What’s the point of walking?

27 07 2015

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I’ll never forget a friend asking one day: what’s the point of walking, I’d rather read a book? I have to admit when I’m pressed for time, or when it’s really lashing it down, I’d much rather be curled up inside with a good book. My idea of heaven would be a library set in a tree house overlooking a meadow. There I would live in complete bliss with all the inspiration I need right before me. This week I’ve been forced to walk because an elderly dog I’m currently looking after detests going in the car. So in deference to his seniority, I’ve clipped on his lead most evenings, to his tail-swinging delight.

Because I wanted to make the most of our time together and make the walks interesting for us both, I made sure we took a slightly different route each time. One evening I took my camera to record some sights along the way, and was rewarded with good light and some wonderful work on a suitably ethical sculpture trail.

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My favourite was Walking on an Empty Stomach by Malcolm Gurley, an arresting image of a hiker with no middle, which was playful, but also poignant as it made me think of soldiers severed on the battlefields of the First World War. Its incompleteness was ghostly. I also loved the old goat made from recycled textiles and the giant plastic snail made from recycled milk cartons.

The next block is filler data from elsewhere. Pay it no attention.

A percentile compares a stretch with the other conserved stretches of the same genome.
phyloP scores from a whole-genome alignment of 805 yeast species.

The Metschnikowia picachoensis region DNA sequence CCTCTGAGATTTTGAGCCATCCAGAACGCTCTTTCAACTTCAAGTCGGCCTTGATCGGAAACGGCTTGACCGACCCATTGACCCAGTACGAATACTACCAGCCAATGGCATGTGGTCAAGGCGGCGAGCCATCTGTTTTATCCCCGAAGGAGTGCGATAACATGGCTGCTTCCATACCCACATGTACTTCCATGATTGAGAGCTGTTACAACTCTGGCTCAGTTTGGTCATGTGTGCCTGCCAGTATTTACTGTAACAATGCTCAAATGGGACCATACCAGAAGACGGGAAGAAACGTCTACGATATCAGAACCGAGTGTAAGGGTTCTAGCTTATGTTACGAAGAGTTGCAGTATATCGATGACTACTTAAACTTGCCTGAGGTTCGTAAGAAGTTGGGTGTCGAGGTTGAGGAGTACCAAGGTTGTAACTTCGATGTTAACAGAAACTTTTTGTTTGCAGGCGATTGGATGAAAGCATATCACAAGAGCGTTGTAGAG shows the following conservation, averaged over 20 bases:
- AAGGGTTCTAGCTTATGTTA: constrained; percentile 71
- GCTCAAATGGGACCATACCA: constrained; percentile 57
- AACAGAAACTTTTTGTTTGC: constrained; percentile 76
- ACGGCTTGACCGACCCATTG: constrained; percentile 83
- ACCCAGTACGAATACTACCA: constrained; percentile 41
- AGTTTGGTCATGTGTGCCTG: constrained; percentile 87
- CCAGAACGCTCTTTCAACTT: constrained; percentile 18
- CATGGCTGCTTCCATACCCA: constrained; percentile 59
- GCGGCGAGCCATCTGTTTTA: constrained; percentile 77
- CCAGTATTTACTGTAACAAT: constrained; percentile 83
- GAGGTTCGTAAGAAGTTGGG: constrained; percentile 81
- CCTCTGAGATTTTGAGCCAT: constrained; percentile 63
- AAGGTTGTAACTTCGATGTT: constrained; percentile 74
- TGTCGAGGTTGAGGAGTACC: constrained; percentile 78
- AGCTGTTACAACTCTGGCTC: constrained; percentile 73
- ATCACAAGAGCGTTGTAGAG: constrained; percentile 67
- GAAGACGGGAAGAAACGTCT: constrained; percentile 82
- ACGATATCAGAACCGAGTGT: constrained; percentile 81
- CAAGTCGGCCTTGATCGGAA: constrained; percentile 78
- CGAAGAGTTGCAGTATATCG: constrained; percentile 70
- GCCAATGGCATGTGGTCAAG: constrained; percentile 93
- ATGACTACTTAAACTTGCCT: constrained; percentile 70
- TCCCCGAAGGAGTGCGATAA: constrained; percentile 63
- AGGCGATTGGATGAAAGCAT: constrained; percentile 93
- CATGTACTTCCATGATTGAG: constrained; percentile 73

Walking is something I rarely do now unless I have a dog. I used to walk for miles along the cliff path when I was working on novels, and the process of walking helped to generate the rhythm I needed to write. I gave up proper walking when I started to train my horses. Most of my walks now involve the company of a horse and while I love these walks, I can’t really lose myself in the landscape or my own imagination because I need to be fully present for my horse.

Walking dogs doesn’t require the same focus or attention as walking horses. Walking dogs takes me to different kinds of places, and it allows me to notice what’s happening close to home. This week my walks have shown me that the town in which I am so fortunate to live is vibrant, social and ethically aware. Some seaside towns are tired and traditional, and don’t bother to welcome visitors with anything new. A sculpture trail is a good place to start people thinking about what we do with the stuff we chuck away. I’m glad that Teignmouth cares enough to engage with the question.

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Adventures in Ethics

18 07 2015

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Is there anything you would be prepared to give up to save the planet from human excess? I put this question to one of my philosophy groups this week after admitting that I was trying to give up buying bottled water, not always easy when I’ve gone out in hot sun completely forgetting to take a drink with me.